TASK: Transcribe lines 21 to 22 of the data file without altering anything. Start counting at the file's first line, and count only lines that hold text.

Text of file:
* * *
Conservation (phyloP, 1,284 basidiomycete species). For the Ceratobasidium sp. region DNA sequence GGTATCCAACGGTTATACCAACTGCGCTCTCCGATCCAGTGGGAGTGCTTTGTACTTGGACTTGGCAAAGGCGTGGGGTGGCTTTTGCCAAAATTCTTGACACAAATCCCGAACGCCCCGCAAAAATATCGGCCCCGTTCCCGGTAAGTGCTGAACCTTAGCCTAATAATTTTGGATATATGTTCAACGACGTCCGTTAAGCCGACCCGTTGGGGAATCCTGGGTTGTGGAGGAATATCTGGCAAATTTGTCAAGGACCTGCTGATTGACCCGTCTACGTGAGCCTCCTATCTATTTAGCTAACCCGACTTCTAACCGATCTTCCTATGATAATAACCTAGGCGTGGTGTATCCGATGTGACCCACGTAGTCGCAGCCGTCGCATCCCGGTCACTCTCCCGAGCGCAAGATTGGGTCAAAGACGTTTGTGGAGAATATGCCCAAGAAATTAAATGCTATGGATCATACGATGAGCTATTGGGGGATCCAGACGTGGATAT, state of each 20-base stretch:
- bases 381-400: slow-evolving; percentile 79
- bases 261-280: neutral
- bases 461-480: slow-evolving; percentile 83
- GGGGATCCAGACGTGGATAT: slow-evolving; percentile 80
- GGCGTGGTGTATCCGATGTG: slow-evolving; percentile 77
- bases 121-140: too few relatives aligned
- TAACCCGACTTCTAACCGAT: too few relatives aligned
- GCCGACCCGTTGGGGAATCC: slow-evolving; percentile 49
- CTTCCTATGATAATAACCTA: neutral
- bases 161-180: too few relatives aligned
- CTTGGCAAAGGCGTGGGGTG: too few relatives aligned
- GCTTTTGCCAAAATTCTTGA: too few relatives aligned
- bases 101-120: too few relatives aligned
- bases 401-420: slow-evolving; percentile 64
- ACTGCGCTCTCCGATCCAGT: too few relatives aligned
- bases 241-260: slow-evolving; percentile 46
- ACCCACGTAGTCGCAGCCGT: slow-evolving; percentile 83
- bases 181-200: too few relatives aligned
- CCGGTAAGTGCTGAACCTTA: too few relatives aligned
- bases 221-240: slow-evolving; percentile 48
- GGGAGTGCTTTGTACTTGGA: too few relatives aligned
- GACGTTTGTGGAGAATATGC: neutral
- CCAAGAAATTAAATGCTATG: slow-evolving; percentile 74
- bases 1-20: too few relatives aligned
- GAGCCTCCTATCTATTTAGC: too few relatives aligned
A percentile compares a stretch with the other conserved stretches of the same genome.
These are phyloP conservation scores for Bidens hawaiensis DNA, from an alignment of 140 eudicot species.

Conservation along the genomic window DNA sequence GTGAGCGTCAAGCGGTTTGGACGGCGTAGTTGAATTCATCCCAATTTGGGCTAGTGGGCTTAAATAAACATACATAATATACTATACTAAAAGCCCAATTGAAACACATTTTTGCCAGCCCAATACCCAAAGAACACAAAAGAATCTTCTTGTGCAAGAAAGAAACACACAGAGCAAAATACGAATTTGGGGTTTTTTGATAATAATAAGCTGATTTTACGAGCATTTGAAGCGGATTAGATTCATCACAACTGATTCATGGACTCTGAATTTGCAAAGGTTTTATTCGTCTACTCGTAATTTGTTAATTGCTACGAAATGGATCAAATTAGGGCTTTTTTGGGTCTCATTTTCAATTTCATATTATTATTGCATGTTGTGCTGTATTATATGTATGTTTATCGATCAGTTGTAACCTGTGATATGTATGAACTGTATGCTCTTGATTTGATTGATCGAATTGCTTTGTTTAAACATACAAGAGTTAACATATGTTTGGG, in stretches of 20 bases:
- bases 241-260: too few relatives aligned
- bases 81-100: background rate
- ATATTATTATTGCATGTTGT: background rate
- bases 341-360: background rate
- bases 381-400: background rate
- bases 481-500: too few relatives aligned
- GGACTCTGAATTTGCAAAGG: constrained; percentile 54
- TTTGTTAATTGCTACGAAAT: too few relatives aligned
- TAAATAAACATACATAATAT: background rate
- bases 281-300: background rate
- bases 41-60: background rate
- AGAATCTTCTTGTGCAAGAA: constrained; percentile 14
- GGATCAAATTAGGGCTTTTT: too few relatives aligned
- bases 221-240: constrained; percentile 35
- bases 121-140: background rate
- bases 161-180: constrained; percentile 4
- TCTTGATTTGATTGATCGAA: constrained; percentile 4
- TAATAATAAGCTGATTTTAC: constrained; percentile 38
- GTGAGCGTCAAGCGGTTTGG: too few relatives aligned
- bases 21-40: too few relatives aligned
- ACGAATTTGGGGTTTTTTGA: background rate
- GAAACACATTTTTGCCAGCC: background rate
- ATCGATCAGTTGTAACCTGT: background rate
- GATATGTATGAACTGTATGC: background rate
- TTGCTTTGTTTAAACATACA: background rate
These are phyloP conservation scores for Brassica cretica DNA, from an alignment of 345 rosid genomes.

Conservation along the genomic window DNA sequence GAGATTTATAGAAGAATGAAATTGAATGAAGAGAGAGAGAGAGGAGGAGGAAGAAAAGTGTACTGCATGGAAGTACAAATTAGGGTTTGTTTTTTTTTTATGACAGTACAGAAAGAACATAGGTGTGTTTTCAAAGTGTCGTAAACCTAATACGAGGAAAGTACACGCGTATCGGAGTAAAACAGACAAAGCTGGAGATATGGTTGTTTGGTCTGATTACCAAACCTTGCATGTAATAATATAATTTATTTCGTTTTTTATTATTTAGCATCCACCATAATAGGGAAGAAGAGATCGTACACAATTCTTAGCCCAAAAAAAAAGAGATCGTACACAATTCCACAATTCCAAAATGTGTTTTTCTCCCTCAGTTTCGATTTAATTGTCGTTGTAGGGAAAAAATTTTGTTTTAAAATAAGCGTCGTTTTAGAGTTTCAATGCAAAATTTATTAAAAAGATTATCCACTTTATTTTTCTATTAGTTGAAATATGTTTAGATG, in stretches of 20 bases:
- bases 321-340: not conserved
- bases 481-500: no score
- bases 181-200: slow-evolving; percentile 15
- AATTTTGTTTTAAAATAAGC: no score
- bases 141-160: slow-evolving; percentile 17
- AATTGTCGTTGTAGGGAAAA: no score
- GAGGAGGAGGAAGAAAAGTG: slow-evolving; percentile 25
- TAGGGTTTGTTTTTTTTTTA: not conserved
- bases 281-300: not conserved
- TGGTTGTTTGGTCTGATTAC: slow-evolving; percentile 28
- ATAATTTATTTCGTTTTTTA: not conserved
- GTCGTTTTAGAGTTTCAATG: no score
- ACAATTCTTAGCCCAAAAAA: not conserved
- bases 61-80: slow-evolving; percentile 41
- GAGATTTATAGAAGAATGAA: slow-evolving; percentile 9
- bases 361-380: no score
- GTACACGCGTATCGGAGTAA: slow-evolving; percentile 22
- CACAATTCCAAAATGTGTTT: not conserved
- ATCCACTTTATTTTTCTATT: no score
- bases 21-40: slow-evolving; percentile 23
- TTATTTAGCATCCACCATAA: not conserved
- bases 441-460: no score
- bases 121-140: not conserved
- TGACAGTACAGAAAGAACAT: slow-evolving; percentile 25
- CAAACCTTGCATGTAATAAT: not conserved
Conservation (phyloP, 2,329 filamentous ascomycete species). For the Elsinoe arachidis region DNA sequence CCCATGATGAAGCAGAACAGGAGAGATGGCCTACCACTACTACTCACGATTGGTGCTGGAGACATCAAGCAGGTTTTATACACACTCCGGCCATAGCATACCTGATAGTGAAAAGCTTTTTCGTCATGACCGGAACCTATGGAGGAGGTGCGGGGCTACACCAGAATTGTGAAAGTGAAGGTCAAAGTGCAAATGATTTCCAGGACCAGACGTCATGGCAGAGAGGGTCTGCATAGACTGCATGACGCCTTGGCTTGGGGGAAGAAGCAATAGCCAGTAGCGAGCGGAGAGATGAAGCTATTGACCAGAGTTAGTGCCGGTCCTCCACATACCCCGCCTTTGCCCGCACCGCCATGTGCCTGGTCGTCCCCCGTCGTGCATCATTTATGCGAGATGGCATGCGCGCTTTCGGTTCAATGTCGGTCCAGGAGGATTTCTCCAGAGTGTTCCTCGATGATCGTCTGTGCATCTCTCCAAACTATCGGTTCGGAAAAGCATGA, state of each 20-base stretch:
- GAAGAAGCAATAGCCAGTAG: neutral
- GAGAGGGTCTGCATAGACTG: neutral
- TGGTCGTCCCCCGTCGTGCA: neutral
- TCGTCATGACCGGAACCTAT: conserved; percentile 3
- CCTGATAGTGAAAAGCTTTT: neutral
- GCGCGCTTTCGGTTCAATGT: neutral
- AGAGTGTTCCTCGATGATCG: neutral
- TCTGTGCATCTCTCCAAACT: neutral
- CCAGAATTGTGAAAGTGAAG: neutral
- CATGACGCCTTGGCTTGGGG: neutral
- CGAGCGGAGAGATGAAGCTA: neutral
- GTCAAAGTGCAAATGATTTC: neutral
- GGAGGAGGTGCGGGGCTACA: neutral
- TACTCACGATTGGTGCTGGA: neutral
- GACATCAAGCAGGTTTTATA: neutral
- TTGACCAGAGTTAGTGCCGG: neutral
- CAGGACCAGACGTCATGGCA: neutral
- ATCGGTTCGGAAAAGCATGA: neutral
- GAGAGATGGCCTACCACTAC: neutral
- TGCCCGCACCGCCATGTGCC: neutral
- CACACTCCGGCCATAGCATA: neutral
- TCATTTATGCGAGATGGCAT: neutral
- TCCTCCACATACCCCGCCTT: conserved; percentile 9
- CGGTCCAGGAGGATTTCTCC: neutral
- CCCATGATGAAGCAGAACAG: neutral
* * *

- bases 221-240: slow-evolving; percentile 48
- GGGAGTGCTTTGTACTTGGA: too few relatives aligned